The task team has already done a great deal of work. A realistic assessment, as well as various detailed studies on the factors inhibiting our sector's growth, have been completed and released. Meanwhile, the Mining Charter has been revised, prospecting moratoriums in eight provinces have been lifted, and a sectoral growth strategy has been finalised and submitted to Cabinet. The mining sector is now back on the top 5 sector priority list of government and greater focus is being applied to tackling the constraints holding the sector back. We can now reasonably expect that the upper echelons of government will give mining and minerals the prioritised attention they deserve given their importance to all South Africans. This country's mining industry, it would seem, is ready to embark upon a new high road to growth and job creation.

Conservative scenario planning undertaken by experts within MIGDETT concluded that South African mining has a realistic possibility of growing by 3% to 4% per annum over the next decade and could create an extra 100 000 direct jobs by 2020. Underpinning this growth is the inexorable process of urbanization and industrialization that is transforming the world, most especially in the vibrant emerging economies of China, India, Brazil and southeast Asia. Today just over 3 billion people live in cities. By 2040 that number will have doubled; more than 400 million people will move to cities within the next decade alone.

As they do so, these people will need more and more of the minerals which we in southern Africa have so much of. In 2006, for example, China consumed 3 kg of copper per capita. But urbanized Chinese citizens demand more homes, offices, shopping malls, and schools. They also want more cars, refrigerators, and washing machines. This will require more copper—9 kg per capita according to most projections. And more steel—and their cars will have to be fitted with catalytic converters.

In plotting a future direction for mining, the scenario planners at MIGDETT sketched out Low Road and High Road scenarios. In the case of the Low Road, production remains constrained by existing bottlenecks (issues of regulation, infrastructure, investment, skills etc.) and costs continue to rise at historic rates.

Under the High Road scenario, costs are halved and existing bottlenecks are removed. In real terms, how does the difference between the High and Low Road scenarios impact on our economy? Using 2008 as a base year, the difference between the two scenarios in 2020 for just five commodities will be R240 billion in additional GDP and R160 billion in export earnings. The difference between these scenarios in terms of job creation is even more startling: 213 000 direct jobs (almost a 50% increase in the sector's current direct employment). (Figure 5)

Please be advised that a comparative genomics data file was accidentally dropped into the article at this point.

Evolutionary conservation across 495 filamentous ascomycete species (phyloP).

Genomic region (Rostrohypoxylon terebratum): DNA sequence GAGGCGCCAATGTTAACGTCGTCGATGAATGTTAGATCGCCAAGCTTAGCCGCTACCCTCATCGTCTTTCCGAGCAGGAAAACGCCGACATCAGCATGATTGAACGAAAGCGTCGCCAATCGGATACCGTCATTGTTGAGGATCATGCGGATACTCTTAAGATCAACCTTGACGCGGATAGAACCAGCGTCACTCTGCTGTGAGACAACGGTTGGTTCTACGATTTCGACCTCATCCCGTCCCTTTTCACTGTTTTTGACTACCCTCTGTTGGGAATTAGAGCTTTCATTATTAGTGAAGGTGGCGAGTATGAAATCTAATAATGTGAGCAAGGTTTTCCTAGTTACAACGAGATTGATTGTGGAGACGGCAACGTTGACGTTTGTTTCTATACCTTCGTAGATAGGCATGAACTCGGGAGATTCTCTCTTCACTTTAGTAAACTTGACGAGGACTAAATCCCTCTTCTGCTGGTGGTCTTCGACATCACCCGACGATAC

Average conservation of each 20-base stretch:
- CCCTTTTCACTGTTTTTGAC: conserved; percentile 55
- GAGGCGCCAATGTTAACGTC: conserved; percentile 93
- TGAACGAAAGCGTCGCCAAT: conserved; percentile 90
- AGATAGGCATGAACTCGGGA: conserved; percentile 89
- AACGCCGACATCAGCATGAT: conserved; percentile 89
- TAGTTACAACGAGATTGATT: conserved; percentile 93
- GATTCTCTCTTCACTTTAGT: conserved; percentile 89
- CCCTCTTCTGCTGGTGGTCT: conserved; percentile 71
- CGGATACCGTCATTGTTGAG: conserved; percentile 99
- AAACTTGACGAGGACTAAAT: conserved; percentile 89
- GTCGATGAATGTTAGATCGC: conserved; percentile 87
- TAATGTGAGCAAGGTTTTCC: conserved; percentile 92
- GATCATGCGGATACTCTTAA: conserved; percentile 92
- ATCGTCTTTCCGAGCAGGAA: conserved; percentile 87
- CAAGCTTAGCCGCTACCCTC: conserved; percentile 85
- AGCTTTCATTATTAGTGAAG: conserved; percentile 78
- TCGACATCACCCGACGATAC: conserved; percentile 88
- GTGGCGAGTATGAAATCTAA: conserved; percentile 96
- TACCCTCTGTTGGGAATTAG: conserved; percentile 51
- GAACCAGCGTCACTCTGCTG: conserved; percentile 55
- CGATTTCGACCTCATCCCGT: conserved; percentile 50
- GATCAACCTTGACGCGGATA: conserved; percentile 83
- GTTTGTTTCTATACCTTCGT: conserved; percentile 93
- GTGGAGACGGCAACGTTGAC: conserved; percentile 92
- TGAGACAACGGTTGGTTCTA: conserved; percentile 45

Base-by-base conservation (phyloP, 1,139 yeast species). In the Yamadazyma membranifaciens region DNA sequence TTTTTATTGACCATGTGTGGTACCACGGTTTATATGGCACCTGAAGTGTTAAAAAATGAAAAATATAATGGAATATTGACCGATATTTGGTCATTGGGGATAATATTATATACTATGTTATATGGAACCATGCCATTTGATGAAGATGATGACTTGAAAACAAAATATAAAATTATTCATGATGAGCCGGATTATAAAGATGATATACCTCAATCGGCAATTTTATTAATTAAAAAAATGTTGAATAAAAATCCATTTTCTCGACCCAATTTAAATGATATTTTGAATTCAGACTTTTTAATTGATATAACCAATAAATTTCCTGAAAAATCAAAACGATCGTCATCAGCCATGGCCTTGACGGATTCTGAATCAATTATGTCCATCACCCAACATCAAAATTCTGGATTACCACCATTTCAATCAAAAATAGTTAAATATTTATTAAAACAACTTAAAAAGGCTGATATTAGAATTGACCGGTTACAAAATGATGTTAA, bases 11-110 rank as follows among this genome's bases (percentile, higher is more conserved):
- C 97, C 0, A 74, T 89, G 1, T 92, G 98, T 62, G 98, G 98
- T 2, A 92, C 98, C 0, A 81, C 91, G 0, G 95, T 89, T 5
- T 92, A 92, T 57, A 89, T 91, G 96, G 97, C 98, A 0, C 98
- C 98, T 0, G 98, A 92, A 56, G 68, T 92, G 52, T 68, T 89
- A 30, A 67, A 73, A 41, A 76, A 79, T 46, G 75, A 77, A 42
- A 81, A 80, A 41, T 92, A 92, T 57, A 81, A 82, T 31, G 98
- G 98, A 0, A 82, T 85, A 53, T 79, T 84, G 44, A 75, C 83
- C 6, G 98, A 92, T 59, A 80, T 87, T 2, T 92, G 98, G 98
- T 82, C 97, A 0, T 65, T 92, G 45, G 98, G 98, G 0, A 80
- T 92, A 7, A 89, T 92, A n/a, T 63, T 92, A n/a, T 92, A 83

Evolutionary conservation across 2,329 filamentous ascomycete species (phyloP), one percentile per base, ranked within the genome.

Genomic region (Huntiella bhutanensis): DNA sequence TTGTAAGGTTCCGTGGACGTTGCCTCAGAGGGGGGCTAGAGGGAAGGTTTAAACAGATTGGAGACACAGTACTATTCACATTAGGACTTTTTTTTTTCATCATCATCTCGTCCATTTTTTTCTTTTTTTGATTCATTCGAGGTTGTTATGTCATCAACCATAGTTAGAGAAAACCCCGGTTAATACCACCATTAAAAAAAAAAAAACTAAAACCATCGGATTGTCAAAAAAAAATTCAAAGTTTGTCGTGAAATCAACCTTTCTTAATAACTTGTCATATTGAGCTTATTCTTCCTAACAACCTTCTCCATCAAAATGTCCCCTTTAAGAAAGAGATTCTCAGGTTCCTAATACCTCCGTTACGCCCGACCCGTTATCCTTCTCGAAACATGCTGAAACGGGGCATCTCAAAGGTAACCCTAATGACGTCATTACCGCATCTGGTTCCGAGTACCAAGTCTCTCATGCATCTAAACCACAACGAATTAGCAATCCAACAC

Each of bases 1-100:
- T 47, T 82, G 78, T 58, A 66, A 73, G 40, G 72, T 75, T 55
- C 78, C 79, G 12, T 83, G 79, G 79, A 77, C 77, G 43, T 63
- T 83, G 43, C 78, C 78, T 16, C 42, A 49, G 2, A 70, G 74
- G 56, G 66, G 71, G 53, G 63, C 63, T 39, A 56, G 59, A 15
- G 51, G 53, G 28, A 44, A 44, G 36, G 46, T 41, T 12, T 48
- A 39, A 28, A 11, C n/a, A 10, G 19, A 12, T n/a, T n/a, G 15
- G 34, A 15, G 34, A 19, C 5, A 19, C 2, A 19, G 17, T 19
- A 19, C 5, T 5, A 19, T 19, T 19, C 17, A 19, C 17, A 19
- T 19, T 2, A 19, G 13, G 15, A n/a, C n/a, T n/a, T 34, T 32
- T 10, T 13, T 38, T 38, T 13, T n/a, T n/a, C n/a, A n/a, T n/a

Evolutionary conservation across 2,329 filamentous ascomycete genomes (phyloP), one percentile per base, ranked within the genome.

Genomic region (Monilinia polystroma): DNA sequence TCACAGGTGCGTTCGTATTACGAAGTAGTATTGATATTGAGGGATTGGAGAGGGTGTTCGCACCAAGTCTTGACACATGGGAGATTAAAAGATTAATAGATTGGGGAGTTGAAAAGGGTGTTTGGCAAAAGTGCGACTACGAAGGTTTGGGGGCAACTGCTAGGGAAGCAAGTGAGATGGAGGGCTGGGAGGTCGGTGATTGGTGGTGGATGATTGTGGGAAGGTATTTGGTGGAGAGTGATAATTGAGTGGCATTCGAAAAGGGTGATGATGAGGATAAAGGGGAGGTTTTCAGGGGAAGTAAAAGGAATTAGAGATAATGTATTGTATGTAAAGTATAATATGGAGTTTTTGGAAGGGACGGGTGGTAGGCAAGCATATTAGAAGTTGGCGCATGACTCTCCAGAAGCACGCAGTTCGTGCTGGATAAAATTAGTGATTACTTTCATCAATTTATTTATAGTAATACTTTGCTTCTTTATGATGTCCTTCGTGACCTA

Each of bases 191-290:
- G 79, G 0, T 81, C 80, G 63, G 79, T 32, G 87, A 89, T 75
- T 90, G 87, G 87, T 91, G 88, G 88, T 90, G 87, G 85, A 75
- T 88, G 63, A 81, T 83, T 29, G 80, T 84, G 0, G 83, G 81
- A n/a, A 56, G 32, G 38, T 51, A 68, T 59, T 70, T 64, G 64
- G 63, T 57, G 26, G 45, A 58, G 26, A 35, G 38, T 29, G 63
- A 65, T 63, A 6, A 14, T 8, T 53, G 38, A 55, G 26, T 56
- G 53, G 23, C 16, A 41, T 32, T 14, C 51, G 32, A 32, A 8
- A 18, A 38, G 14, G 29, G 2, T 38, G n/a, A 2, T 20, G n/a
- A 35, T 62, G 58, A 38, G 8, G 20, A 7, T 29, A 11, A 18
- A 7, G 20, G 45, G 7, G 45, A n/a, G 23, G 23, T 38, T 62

Clearly, we simply have no choice; we owe it to our collective stakeholders, including our investors, our employees, and to all the people of South Africa not just to choose the High Road but to do everything in our power to keep progressing along that route. It will take a concerted and consistent effort from everyone—from mine managers and workers, from each and every official in the DMR, from union leaders and shop stewards—to keep us on the High Road. Fortunately, in recent months we have seen a change in the relationships between the industry, government, and labour. The effects of the economic meltdown and the consequences of our inability to grow our sector are slowly being grasped by all parties and we now see the emergence of a 'South Africa, Inc.' attitude, an attitude that seeks to find common ground and mutually beneficial outcomes, rather than the suspicion and antagonism that has characterized relations in the past.

Not only must South Africa, Inc. work in concert to remove bottlenecks and to keep the lid on costs; we need to think seriously and pragmatically about our position in the global commodities and minerals markets. Specifically, we need to get more serious about beneficiation. This is not to say that the country does not already have a substantial downstream beneficiation industry. Nearly all of South Africa's cement, 80% of its steel, 30% of its liquid fuels, 94% of its electricity, and a substantial portion of its fertilisers, plastics, polymers, etc., are produced in South Africa from locally mined minerals. We account for 20% of the world's fabrication of platinum catalytic converters and so on. Another R200 billion in sales value and 150 000 jobs are created in these downstream beneficiation industries. But in certain of the commodities, such as in manganese and chrome, we can do more and we want to do more.

In June this year the DMR released a Cabinet approved Mining Beneficiation Strategy Paper. To quote from this document:

➤ Although South Africa has steadily improved its ratio of beneficiated to primary products exported since the 1970s, these ratios are still well below the potential suggested by the quality and quantity of its mineral resources endowment

➤ It is impossible to overstate the importance of beneficiation to keeping the chrome and manganese industries travelling along the High Road, to transformation, higher value-addition, and job creation

➤ As already mentioned, South Africa possesses 80% of the world's high grade manganese. But we account for just 15% of global manganese supply. China, Brazil, and Australia have negligible manganese reserves but, between them, are responsible for over 40% of worldwide production.

We are exporting our raw chrome and manganese materials to countries that use them to grow their economies and to create jobs. At the same time they are creating skills, while our skills crisis remains unaddressed and only gets worse. Let us take the example of ferrochrome. We export our chromium ore to markets such as India and China, which use them to create the value-added products which we often end up buying from them. The accompanying graph shows how ferrochrome production in South Africa, India and China will grow between 2001 and 2015. Our production remains virtually static while the Indians will double theirs and the Chinese hike output exponentially. By simply exporting our raw materials we also exporting job opportunities and economic growth.